By contributor Laura Dickey
What makes a relationship great?
Is it the number of kids you have?
Is it the length of time you’ve been together?
Is it how much you enjoy each other’s company?
Is it the delicious food your partner can cook?
Some of these do help you to build your relationships, but there’s something that makes a bigger impact on the success and longevity of a relationship. The secret to a great, and balanced, relationship is simple: communication.
While there are many things you can do to grow and develop your relationship, nothing is as crucial and binding or divisive as communication. If you’re not satisfied with your current relationship, the first thing you should look at is the communication that you two have. But before you decide that you’ve done all the communicating you possibly can with your partner, let’s take another look at communication. Clear your mind of all things you have heard about communication from relationship experts, family members and counselors and consider these ideas with a fresh mind and heart.
Step 1. Do you know what communication is?
Let’s start with what communication is not. It is not you telling your partner what to do. It isn’t your partner yelling at you. It isn’t one of you setting up a bunch of ground rules. Communication isn’t a one way street. Unfortunately, in a lot of relationships it feels exactly like this. It feels as if you’re not being heard, that your partner doesn’t care about what you’re trying to tell them or what you need. Let’s assume that your partner does actually care about you and the relationship. In that case, there needs to be a transformation, and balancing, of your relationship, which starts in learning how to communicate well with each other.
The biggest priority is that together you have to agree that you’re going to stop talking, telling or yelling and start communicating. You simply can’t have an effective, balanced or happy relationship or expect you or your partner to listen or do something if one of you is talking, telling or yelling at the other. Sit down with your partner, and a mediator, counselor or coach if necessary, and express that you would like to work on communicating better with each other.
Step 2. Get prepared
You also need to know what your actual needs are before you can communicate them. You’d be surprised how many people just go around saying they want a better partner but what they really want is 10 peaceful minutes alone. If you’re not sure what your actually trying to communicate, sit down and write down your needs, priorities, responsibilities and wants. Your list should include time for your kids, for work, to be with your partner, to cook and eat, to exercise and time to be alone and rejuvenate yourself. It should also include time to communicate with and meet the needs of your partner.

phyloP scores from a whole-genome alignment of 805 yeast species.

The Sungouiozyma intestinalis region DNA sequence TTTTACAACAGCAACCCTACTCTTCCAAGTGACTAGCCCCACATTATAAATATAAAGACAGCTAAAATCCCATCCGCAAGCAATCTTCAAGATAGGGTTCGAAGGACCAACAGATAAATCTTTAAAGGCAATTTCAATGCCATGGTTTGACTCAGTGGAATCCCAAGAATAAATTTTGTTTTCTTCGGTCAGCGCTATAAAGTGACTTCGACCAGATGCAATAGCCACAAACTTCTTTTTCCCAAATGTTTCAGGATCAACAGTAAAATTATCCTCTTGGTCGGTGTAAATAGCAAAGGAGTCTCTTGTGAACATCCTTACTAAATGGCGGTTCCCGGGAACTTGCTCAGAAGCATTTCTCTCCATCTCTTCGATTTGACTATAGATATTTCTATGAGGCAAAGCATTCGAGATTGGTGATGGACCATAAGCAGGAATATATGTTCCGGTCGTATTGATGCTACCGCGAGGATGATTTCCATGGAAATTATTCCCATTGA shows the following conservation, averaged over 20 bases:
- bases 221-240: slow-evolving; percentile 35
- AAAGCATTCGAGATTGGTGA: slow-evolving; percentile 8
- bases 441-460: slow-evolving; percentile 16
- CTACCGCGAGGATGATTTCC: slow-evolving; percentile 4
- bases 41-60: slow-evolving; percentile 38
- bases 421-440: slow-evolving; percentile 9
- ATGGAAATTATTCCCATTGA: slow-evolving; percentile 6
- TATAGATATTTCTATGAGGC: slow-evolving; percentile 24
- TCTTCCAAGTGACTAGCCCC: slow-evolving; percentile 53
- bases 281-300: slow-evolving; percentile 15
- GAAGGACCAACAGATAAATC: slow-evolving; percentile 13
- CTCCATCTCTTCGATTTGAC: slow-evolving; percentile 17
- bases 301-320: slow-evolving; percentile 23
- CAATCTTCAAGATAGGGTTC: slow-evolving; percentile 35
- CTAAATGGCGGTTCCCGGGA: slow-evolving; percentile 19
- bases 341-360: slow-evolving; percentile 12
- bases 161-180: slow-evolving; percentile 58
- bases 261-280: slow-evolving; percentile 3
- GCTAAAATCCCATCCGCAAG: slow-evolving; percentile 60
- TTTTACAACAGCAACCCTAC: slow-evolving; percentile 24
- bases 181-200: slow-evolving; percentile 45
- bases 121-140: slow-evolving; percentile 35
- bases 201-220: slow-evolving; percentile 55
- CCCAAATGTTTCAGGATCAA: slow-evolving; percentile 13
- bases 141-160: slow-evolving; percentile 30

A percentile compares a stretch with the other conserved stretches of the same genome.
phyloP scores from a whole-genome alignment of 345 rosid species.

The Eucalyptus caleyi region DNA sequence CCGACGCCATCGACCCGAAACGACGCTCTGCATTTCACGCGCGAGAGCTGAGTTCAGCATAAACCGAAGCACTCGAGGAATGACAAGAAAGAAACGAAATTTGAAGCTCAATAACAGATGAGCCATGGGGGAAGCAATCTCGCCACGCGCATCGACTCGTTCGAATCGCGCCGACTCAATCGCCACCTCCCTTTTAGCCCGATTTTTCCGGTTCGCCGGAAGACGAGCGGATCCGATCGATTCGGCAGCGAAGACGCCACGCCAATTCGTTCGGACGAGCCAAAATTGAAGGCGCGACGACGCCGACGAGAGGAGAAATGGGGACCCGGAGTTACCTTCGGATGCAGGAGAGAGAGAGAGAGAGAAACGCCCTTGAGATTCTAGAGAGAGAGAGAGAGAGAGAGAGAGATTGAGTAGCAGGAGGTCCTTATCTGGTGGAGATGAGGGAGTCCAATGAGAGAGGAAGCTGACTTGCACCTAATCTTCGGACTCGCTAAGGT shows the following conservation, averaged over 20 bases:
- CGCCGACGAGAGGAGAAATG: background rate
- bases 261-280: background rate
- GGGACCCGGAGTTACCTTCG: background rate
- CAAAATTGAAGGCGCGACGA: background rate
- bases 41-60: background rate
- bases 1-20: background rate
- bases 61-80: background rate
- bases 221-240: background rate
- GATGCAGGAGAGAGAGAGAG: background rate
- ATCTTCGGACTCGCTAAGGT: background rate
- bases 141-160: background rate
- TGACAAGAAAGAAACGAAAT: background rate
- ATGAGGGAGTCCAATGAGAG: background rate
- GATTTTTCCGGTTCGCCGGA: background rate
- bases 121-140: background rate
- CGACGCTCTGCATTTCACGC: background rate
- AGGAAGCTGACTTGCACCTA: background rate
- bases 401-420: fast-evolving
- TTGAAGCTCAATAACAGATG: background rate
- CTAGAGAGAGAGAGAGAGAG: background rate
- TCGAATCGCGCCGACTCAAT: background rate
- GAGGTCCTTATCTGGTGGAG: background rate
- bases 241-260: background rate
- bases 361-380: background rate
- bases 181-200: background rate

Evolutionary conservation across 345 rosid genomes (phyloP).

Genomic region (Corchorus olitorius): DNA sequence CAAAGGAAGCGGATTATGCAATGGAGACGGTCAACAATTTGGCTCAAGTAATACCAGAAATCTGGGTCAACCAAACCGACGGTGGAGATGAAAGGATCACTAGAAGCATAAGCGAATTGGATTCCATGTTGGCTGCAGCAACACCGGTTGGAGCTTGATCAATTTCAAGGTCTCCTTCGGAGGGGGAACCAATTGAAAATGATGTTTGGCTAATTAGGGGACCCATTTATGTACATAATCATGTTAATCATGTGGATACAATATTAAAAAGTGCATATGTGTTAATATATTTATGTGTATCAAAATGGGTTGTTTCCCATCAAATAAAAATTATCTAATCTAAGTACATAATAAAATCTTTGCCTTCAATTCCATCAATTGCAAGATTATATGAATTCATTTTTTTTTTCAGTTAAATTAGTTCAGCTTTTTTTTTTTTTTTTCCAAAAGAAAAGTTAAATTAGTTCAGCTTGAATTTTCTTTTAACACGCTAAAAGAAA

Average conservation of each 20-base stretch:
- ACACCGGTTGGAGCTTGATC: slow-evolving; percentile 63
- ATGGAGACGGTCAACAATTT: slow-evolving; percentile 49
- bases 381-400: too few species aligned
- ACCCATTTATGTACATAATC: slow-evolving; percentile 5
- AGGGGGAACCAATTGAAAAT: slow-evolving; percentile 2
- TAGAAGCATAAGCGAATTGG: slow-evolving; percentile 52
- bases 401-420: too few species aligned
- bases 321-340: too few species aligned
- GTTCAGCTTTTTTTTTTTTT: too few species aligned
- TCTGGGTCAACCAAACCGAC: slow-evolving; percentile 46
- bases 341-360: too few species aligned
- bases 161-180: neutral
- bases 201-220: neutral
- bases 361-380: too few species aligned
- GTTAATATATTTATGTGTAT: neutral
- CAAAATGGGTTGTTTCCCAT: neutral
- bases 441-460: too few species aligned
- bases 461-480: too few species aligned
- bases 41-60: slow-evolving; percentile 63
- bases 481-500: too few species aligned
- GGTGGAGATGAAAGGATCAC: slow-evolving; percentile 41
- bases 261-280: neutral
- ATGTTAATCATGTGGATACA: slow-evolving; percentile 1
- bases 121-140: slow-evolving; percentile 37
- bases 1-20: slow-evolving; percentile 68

Step 3. Get clear
Once you’re clear on what you actually need to be a functioning, happy, responsible human being, and partner, you need to express them clearly. You could say something like: “I need you to help me have 10 minutes each day to be quiet and alone,” “I need you to help me get out one night each month with my friends,” “I need you to actually look at me when you get home from work,” or “I need you to help me get the kids ready for school every Tuesday because I have a lot of meetings on Tuesdays.” Here you’re not just saying “You need to help me with the kids” or “You don’t like me,” you’re communicating clearly exactly what you need.
Step 4. Listen (really!)
If you want to be listened to and have your needs met, you need to respect the communications of your partner. When they come to you and say “Can you help me sort the receipts for our bills each month” or “The kids really miss seeing you during the week,” you need to actually stop and listen to what they’re saying. Look at them as they communicate what is on their heart, listen to what they’re saying and don’t laugh at them or brush off their concerns or requests. Sit down together to come up with a plan that balances both of your needs, priorities, responsibilities and wants.
Step 5. Walk the Talk
Then, most importantly, you both need to actually do what you’ve agreed to do. If you agree to sort the bills, set up a filing system that works for both of you. If you agree to spend more time with the kids, set up a schedule so that both of you are spending more time with the kids but not neglecting what else needs to be done. Plan how you will meet your needs together and then follow through.
If you can both agree to communicate in your relationship, not only will you have a healthier, more satisfying relationship, your whole life will become more balanced and supported because you’re working together to create the life that you both want. There won’t be any more confusion about who wants or doesn’t want what or what dislikes or struggles you or your partner. The feeling that you’re not being heard won’t be there anymore either.
In the upcoming days I encourage you to sit down with your partner and evaluate your relationship. Do you just talk or are you communicating? You’ll be amazed at the difference communication will make in your relationship.
Laura Dickey is passionate about sharing hope and empowering individuals, families and businesses to live balanced and successful lives. When she’s not writing or supporting others in their life journeys, she loves to organize, read, be creative and take walks. Read more about Laura here.
Photo credit: purplemattfish